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Cross-border police incursions raise fears of confrontation

December 22, 1997

TUCSON, Ariz. (AP) _ The chase lasted only a block and a half. But when Border Patrol agent Sean Gijanto pursued a border-crosser, he stepped over an international boundary and into a controversy that cost him his job.

Early last month, Gijanto _ his revolver drawn _ chased his man into the Mexican city of Agua Prieta. Then, three times in six days, Mexican law enforcement officials pursuing suspects crossed illegally into Arizona east of Douglas.

The rash of cross-border incursions has officials of both nations worried that, one day, such an incident will lead to violence.

``There might be some serious episode here in which some Border Patrol agent or national guardsman or whoever might shoot someone from the other side and cause an international crisis,″ said Edward Williams, a University of Arizona political scientist and border specialist.

Rob Daniels, a spokesman for the U.S. Border Patrol, said the cross-border incursions ``are very potentially dangerous, if in fact the individual making the incursion is totally unaware of where he or she is and they believe that they are on their own soil and not foreign soil.″

Ron Sanders, the Border Patrol chief for most of the Arizona-Mexico border, said most such crossings are intentional.

``They know darn well where that border is,″ Sanders said. ``We’re not talking about situations 20 to 30 miles out in the desert. These are usually situations within a rock’s throw of the port of entry.″

``There’s no doubt in my mind that our officer knew where he was,″ he said of Gijanto. ``And the same thing holds true in my belief for the Mexican officers.″

On March 9, a half-dozen heavily armed, uniformed Mexican soldiers who had crossed the border shined flashlights onto Border Patrol agents who were hiding in brush east of Douglas, just north of the border, waiting for illegal immigrants or drug traffickers.

The startled soldiers, confused and disoriented, said they were looking for drug traffickers and returned to Mexico.

Such situations could reach the shooting stage, ``and that’s obviously potential law enforcement vs. law enforcement,″ Daniels said.

``Any kind of incident might provoke situations of danger,″ said Roberto Rodriguez Hernandez, Mexican consul in Nogales, Ariz.

In Washington, Border Patrol spokesman Bill Strassburger said incursions are not a common occurrence, but acknowledged that the patrol does not keep statistics. There is no policy for firing agents who cross improperly, he added.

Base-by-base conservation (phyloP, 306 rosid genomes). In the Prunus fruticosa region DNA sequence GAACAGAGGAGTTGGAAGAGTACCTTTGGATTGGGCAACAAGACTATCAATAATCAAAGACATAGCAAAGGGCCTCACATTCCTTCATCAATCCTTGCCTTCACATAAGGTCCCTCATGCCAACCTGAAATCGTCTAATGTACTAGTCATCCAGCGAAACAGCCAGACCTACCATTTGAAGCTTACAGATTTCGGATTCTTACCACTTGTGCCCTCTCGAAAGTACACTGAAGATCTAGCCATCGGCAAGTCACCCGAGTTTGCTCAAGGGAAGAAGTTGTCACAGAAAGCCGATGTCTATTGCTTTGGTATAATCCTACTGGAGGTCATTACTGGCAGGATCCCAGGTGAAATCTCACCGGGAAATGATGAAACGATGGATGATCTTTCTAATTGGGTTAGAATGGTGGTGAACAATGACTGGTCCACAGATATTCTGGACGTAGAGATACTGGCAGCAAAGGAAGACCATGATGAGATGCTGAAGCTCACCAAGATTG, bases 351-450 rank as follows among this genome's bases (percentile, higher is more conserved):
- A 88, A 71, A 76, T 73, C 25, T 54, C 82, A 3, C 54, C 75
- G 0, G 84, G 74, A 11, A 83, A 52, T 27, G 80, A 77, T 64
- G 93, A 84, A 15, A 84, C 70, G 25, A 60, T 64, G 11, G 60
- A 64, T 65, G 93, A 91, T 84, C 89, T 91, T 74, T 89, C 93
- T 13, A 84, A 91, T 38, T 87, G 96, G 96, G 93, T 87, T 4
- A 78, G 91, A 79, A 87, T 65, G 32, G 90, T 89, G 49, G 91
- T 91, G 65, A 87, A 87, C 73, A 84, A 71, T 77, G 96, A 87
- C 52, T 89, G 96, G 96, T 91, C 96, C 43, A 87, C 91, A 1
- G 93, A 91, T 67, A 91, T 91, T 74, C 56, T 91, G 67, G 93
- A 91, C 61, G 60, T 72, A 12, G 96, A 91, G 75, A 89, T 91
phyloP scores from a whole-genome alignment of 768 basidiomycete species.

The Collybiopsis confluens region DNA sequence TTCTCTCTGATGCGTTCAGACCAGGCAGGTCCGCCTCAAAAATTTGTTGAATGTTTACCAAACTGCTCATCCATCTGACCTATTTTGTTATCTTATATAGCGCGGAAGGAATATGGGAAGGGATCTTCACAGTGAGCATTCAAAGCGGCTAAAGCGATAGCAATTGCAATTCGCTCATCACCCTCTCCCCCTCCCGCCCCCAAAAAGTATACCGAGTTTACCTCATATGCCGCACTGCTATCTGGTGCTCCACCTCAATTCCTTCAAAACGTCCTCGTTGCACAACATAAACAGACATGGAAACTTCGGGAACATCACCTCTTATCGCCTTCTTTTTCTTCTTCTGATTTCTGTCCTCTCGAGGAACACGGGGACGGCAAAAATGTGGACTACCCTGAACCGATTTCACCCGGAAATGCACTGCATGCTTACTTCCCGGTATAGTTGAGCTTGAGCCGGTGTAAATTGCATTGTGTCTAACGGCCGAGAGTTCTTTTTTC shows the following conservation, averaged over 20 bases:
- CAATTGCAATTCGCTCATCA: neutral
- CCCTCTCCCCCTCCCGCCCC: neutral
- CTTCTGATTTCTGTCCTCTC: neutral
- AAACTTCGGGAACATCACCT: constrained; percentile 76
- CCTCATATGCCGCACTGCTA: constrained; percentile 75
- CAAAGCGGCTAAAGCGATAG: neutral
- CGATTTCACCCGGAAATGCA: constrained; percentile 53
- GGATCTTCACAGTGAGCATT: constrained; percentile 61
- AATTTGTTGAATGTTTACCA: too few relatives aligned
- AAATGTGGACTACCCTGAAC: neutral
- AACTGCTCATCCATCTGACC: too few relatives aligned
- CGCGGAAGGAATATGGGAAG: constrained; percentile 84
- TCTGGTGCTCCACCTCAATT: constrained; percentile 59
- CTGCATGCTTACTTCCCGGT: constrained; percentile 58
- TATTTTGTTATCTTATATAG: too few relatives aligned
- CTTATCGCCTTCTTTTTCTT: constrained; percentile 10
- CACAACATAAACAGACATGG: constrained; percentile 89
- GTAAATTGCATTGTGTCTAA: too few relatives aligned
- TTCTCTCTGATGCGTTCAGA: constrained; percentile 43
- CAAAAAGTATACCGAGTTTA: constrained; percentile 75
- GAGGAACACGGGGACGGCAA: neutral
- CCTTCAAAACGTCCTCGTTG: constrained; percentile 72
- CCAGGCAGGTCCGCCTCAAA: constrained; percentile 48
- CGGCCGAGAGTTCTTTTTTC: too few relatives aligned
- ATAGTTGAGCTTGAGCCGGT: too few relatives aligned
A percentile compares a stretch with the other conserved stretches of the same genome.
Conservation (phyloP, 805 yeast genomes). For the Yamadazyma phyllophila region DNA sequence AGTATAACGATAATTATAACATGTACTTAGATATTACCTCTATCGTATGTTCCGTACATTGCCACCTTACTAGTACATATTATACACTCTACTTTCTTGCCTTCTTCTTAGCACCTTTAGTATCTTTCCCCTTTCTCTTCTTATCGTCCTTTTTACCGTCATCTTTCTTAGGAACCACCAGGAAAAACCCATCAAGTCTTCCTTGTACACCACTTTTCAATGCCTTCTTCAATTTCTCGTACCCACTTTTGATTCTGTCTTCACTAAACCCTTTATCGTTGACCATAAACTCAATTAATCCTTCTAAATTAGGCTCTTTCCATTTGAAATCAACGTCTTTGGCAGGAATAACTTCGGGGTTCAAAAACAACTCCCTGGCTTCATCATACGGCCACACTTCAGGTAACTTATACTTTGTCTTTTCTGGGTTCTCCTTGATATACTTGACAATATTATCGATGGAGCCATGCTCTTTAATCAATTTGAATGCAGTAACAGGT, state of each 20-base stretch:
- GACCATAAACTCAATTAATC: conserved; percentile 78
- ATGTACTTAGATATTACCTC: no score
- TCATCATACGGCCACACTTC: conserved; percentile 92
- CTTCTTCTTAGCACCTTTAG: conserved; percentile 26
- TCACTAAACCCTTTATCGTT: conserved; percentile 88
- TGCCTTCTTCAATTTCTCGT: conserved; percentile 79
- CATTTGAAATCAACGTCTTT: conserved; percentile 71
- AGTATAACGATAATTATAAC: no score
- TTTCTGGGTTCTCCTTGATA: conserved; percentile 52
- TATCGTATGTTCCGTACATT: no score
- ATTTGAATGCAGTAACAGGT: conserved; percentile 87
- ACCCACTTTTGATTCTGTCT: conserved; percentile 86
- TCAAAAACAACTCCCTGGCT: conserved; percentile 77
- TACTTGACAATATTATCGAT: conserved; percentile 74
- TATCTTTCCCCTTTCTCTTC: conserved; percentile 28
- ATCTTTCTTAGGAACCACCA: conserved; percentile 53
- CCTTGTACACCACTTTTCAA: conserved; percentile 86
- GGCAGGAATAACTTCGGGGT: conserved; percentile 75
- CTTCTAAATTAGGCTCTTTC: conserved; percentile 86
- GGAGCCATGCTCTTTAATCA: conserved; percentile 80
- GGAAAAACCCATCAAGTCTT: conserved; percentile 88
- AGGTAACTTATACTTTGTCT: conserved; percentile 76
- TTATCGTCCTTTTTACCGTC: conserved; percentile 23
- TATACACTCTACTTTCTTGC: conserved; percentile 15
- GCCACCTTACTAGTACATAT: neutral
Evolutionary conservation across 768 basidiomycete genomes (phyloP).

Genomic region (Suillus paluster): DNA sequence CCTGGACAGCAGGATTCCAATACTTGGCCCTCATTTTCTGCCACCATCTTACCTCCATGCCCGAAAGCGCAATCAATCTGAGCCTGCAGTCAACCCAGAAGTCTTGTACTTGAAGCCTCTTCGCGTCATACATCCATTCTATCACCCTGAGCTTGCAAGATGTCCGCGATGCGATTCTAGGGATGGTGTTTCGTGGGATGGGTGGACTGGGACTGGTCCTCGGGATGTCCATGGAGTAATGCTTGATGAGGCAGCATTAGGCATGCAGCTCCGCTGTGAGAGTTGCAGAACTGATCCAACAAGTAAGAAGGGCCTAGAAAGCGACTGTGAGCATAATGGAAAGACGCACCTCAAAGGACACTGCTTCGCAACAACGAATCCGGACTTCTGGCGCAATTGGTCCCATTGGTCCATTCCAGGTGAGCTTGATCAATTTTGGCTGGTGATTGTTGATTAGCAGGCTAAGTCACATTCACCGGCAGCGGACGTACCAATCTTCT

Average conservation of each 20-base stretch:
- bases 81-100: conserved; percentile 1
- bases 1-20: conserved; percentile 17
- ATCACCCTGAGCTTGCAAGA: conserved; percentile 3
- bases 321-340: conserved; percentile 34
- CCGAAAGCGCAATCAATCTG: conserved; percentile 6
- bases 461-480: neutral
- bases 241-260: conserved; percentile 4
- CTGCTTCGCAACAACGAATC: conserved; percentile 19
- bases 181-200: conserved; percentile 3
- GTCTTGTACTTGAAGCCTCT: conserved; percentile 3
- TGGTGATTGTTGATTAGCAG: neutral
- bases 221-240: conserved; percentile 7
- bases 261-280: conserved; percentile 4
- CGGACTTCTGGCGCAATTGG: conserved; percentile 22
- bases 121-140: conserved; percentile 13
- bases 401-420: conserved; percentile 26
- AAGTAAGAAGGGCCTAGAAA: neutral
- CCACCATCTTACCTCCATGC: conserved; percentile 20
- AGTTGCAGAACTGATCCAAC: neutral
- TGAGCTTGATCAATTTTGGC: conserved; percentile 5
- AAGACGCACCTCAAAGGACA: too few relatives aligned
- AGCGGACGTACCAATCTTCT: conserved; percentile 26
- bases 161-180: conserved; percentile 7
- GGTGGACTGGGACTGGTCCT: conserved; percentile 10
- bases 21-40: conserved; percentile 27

Sanders fired Gijanto; he also released another probationary agent in April who mistakenly drove a patrol van about 15 feet into Mexico while trying to release aliens being deported, including a woman with a bad leg.

Such episodes violate laws against taking weapons and ammunition into another country without approval and against entering except through a port of entry, Sanders said. There also is a potential liability issue if an officer tries to make an arrest in the other country, he said.

The answer is cooperation, officials said. ``The importance of law enforcement working together on both sides of the border to get the so-called bad guy is so important,″ Daniels said.

Sanders and other American officials meet at least bimonthly with Rodriguez Hernandez and Mexico’s other consular officials in Arizona to establish closer ties.

Potentially serious problems have been defused by good relations between the Border Patrol and Mexico’s Grupo Beta, Daniels and Rodriguez Hernandez said.

The plainclothes, armed Mexican agents patrol the border in Agua Prieta, Naco and Nogales, Sonora, looking for criminals who prey on Mexican citizens as well as undocumented migrants headed north.

Daniels said the patrol and Grupo Beta are working on an arrangement that would let either side ask the other for help in chasing criminal suspects.

More concrete _ and steel _ solutions are in the works as well.

A two-mile tubular steel fence should be completed in February at Douglas, with another three-mile section made from surplus steel landing mats to be added later in 1998.

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